Dragon 1/72 Type 2 'Ka-Mi' w floating pontoon - late production
|REVIEWER:||Scott Van Aken|
As early as 1928, the Japanese Army had been developing and testing amphibious tanks and created several experimental models such as the SR-II, the Type 1 Mi-Sha and the Type 92 A-I-Go which either never made it off the drawing board or were produced only as one-off prototypes for concept testing. In 1940, The Navy took over development of amphibious vehicles and two years later came up with the Type 2 Ka-Mi. The Type 2 Ka-Mi was designed for the Navy's Special Naval Landing Forces for the amphibious invasion of Pacific Islands without adequate port facilities, and for various special operations missions.
Only 184 units of the Type 2 Ka-Mi were built, beginning in 1942, due to the number of complex components and due to the fact that it had to be nearly completely hand-built.
The Type 2 Ka-Mi was based on the Army's Type 95 Ha-Go light tank, but with an all-welded hull with rubber seals in place of the riveted armor. It was intended to be water-tight. Large, hollow pontoons made from steel plates were attached to the front glacis plate and rear decking to give the necessary buoyancy. The front pontoon was internally divided into eight separate compartments to minimize the effects of damage from flooding and shellfire. These flotation devices could be jettisoned from inside the tank once the tank landed and commenced ground combat operations.
The Type 2 Ka-Mi's gun turret with a high-velocity Type 1 37 mm gun and a coaxial Type 97 light machine gun was able to rotate 360°. A second Type 97 light machine gun was located in the tank's bow. Occasionally Type 2 Ka-Mi's were armed with a pair of naval torpedoes; one on either side of the hull. The Type 2 Ka-Mi could also be launched from the deck of a submarine.
The Type 2 Ka-Mi was capable of attaining speeds of 10 km/h in the water with a range of 150 km through two propellers situated at the rear of the hull, powered by the tank's engine. Steering was in the control of the tank commander, who operated a pair of rudders from the turret through cables.
That the crew included an onboard mechanic is an indication of the complexity of the design.
The Type 2 Ka-Mi came into active service after the initial successful campaigns of World War II, and was thus too late to be used in its original design mission of amphibious landings. Many units were assigned to naval garrison detachments in the South Pacific Mandate and in the Netherlands East Indies.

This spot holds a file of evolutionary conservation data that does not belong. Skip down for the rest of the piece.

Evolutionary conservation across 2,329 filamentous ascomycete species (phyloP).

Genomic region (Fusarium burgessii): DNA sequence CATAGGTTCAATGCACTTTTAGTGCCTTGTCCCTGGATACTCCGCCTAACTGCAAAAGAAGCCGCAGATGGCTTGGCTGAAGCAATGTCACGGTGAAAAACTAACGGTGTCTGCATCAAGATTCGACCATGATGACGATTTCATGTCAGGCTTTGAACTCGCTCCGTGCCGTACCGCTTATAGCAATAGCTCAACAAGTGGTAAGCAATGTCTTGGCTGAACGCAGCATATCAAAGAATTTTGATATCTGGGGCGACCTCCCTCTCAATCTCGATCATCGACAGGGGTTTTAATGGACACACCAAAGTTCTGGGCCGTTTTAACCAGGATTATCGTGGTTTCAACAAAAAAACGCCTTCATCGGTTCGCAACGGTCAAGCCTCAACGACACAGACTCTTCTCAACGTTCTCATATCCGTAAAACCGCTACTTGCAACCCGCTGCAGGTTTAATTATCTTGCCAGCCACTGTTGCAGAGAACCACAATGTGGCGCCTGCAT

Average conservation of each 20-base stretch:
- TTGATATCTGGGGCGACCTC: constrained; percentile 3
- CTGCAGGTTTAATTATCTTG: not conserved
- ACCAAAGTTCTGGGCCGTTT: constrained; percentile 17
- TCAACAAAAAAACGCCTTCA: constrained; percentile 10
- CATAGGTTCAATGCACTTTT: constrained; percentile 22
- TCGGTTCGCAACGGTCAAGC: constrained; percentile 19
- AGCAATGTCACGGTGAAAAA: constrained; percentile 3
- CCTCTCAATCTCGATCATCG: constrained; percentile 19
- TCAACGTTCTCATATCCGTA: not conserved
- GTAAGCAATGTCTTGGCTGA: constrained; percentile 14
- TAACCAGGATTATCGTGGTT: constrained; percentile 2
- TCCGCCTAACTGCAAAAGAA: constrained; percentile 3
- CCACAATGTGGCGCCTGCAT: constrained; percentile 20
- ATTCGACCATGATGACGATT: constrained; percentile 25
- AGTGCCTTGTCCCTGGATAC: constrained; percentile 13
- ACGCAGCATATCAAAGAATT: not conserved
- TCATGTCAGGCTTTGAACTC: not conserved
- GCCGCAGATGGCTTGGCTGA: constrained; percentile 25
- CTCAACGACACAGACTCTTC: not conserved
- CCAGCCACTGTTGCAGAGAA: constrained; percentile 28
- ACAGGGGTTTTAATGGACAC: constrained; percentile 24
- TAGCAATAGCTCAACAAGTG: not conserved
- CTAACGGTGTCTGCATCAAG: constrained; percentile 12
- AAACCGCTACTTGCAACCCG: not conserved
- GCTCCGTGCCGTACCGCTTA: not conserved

The Type 2 Ka-Mi was encountered by the United States Marine Corps in the Marshall Islands and Mariana Islands, particularly on Guam, where it was dug into the ground and misused in static defense positions. It was also encountered in combat by U.S. Army forces at Aitape and Biak during the New Guinea campaign and during the fighting on the Philippine island of Leyte in late 1944.According to Ralph Zumbro in his book 'Tank Aces', several Ka-Mi were destroyed by Army LVT-1's off the coast of Leyte during history's only Amtank vs. Amtank action. A handful more were captured by Army troops on Luzon in 1945,but had not entered combat. A number of photos exist of these vehicles, as well as several others captured by Australian and Commonwealth troops. In common with most Japanese Armor, it was no match for Allied tanks or anti-armor weapons.
This kit is pretty much the same as the earlier boxing with the pontoons. To accommodate what is a considerable increase in the stuff that is attached to the tank, a rather large sprue is included which has the forward and aft pontoons along with the attaching bits. The difference between the standard and 'late' version is a slight change in the forward pontoon pieces with the new bits being in two halves rather than a single construct. The older pieces are also on the sprue, but not used.
These bits include an extension to the turret to keep out water and a tall intake housing to keep from flooding the engine while in the water. Like the earlier boxing, the detailing is superb for such a small scale tank. The same nice DS tracks are used as well. Bogies are molded in sets with the fore and aft road wheels molded along with the frames. In fact, one basically builds up the standard Type 2 and then attaches all the rest of the stuff in the last construction step. Like the earlier boxing, a lone piece of photo etch is provided for the muffler screen.
This is not a very complex kit and one that most modelers should be able to complete in a relatively short period of time. The addition of the pontoons is a real plus and is sure to add an interesting and unusual tank to your collection.
Thanks to www.dragonmodelsusa.com for the preview kit. You can find this one at your favorite hobby shop or on-line retailer.
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